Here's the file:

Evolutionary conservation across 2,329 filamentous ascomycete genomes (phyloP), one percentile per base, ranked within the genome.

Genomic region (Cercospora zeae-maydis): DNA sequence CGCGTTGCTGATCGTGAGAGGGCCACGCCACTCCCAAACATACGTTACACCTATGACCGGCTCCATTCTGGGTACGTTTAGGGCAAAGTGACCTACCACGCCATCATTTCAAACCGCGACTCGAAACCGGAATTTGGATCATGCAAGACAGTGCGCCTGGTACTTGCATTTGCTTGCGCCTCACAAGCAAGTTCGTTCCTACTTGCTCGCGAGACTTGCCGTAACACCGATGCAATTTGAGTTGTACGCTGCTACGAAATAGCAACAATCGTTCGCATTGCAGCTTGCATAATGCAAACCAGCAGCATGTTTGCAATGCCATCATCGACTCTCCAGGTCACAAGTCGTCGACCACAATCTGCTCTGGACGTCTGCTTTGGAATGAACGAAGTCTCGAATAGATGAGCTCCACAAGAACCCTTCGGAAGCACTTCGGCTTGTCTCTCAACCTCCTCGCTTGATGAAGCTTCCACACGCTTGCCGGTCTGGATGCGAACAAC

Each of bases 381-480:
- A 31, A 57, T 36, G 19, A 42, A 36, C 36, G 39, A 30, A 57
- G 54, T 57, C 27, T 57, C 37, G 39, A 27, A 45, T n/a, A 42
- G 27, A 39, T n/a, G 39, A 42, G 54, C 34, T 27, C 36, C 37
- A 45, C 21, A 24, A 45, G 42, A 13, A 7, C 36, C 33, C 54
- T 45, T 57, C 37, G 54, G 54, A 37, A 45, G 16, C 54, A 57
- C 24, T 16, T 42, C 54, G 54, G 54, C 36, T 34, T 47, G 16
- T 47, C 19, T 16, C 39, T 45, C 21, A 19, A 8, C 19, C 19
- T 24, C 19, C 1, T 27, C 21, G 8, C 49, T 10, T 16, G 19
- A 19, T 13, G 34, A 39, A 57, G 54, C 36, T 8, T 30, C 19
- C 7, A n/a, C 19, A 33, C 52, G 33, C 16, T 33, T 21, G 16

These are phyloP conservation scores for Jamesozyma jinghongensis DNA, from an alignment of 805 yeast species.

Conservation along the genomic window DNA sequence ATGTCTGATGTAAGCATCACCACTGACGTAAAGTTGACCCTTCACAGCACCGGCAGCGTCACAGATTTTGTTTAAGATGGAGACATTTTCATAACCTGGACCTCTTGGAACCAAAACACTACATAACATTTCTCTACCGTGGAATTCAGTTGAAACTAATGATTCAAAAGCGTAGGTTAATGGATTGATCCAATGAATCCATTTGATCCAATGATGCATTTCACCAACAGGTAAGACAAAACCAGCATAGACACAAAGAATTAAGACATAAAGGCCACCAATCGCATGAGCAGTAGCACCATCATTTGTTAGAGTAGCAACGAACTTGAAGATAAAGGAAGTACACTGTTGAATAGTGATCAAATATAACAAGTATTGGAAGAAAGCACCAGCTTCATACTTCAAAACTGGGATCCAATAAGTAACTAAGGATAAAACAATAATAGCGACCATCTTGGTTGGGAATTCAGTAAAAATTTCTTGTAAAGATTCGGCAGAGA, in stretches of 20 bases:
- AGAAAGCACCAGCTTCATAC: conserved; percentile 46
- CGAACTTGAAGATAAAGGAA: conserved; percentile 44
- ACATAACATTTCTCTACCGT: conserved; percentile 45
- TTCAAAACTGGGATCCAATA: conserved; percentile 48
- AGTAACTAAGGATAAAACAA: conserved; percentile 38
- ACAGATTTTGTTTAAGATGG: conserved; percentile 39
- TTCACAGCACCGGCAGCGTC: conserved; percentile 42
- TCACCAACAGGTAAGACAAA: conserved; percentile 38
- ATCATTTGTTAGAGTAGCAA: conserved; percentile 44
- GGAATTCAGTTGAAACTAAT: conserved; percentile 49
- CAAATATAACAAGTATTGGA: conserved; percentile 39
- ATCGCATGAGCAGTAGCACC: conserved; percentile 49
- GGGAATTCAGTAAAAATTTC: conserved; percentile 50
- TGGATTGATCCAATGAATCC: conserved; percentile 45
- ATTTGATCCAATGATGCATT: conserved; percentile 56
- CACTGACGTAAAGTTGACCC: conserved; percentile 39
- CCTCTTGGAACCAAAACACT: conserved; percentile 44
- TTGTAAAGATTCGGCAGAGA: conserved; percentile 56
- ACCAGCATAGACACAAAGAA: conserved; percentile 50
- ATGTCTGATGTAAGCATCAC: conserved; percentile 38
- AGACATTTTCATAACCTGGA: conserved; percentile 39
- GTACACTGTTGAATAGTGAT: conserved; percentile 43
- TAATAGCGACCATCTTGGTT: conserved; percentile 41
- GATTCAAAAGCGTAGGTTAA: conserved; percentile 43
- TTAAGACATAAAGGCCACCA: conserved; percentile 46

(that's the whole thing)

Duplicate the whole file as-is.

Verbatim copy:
Evolutionary conservation across 2,329 filamentous ascomycete genomes (phyloP), one percentile per base, ranked within the genome.

Genomic region (Cercospora zeae-maydis): DNA sequence CGCGTTGCTGATCGTGAGAGGGCCACGCCACTCCCAAACATACGTTACACCTATGACCGGCTCCATTCTGGGTACGTTTAGGGCAAAGTGACCTACCACGCCATCATTTCAAACCGCGACTCGAAACCGGAATTTGGATCATGCAAGACAGTGCGCCTGGTACTTGCATTTGCTTGCGCCTCACAAGCAAGTTCGTTCCTACTTGCTCGCGAGACTTGCCGTAACACCGATGCAATTTGAGTTGTACGCTGCTACGAAATAGCAACAATCGTTCGCATTGCAGCTTGCATAATGCAAACCAGCAGCATGTTTGCAATGCCATCATCGACTCTCCAGGTCACAAGTCGTCGACCACAATCTGCTCTGGACGTCTGCTTTGGAATGAACGAAGTCTCGAATAGATGAGCTCCACAAGAACCCTTCGGAAGCACTTCGGCTTGTCTCTCAACCTCCTCGCTTGATGAAGCTTCCACACGCTTGCCGGTCTGGATGCGAACAAC

Each of bases 381-480:
- A 31, A 57, T 36, G 19, A 42, A 36, C 36, G 39, A 30, A 57
- G 54, T 57, C 27, T 57, C 37, G 39, A 27, A 45, T n/a, A 42
- G 27, A 39, T n/a, G 39, A 42, G 54, C 34, T 27, C 36, C 37
- A 45, C 21, A 24, A 45, G 42, A 13, A 7, C 36, C 33, C 54
- T 45, T 57, C 37, G 54, G 54, A 37, A 45, G 16, C 54, A 57
- C 24, T 16, T 42, C 54, G 54, G 54, C 36, T 34, T 47, G 16
- T 47, C 19, T 16, C 39, T 45, C 21, A 19, A 8, C 19, C 19
- T 24, C 19, C 1, T 27, C 21, G 8, C 49, T 10, T 16, G 19
- A 19, T 13, G 34, A 39, A 57, G 54, C 36, T 8, T 30, C 19
- C 7, A n/a, C 19, A 33, C 52, G 33, C 16, T 33, T 21, G 16

These are phyloP conservation scores for Jamesozyma jinghongensis DNA, from an alignment of 805 yeast species.

Conservation along the genomic window DNA sequence ATGTCTGATGTAAGCATCACCACTGACGTAAAGTTGACCCTTCACAGCACCGGCAGCGTCACAGATTTTGTTTAAGATGGAGACATTTTCATAACCTGGACCTCTTGGAACCAAAACACTACATAACATTTCTCTACCGTGGAATTCAGTTGAAACTAATGATTCAAAAGCGTAGGTTAATGGATTGATCCAATGAATCCATTTGATCCAATGATGCATTTCACCAACAGGTAAGACAAAACCAGCATAGACACAAAGAATTAAGACATAAAGGCCACCAATCGCATGAGCAGTAGCACCATCATTTGTTAGAGTAGCAACGAACTTGAAGATAAAGGAAGTACACTGTTGAATAGTGATCAAATATAACAAGTATTGGAAGAAAGCACCAGCTTCATACTTCAAAACTGGGATCCAATAAGTAACTAAGGATAAAACAATAATAGCGACCATCTTGGTTGGGAATTCAGTAAAAATTTCTTGTAAAGATTCGGCAGAGA, in stretches of 20 bases:
- AGAAAGCACCAGCTTCATAC: conserved; percentile 46
- CGAACTTGAAGATAAAGGAA: conserved; percentile 44
- ACATAACATTTCTCTACCGT: conserved; percentile 45
- TTCAAAACTGGGATCCAATA: conserved; percentile 48
- AGTAACTAAGGATAAAACAA: conserved; percentile 38
- ACAGATTTTGTTTAAGATGG: conserved; percentile 39
- TTCACAGCACCGGCAGCGTC: conserved; percentile 42
- TCACCAACAGGTAAGACAAA: conserved; percentile 38
- ATCATTTGTTAGAGTAGCAA: conserved; percentile 44
- GGAATTCAGTTGAAACTAAT: conserved; percentile 49
- CAAATATAACAAGTATTGGA: conserved; percentile 39
- ATCGCATGAGCAGTAGCACC: conserved; percentile 49
- GGGAATTCAGTAAAAATTTC: conserved; percentile 50
- TGGATTGATCCAATGAATCC: conserved; percentile 45
- ATTTGATCCAATGATGCATT: conserved; percentile 56
- CACTGACGTAAAGTTGACCC: conserved; percentile 39
- CCTCTTGGAACCAAAACACT: conserved; percentile 44
- TTGTAAAGATTCGGCAGAGA: conserved; percentile 56
- ACCAGCATAGACACAAAGAA: conserved; percentile 50
- ATGTCTGATGTAAGCATCAC: conserved; percentile 38
- AGACATTTTCATAACCTGGA: conserved; percentile 39
- GTACACTGTTGAATAGTGAT: conserved; percentile 43
- TAATAGCGACCATCTTGGTT: conserved; percentile 41
- GATTCAAAAGCGTAGGTTAA: conserved; percentile 43
- TTAAGACATAAAGGCCACCA: conserved; percentile 46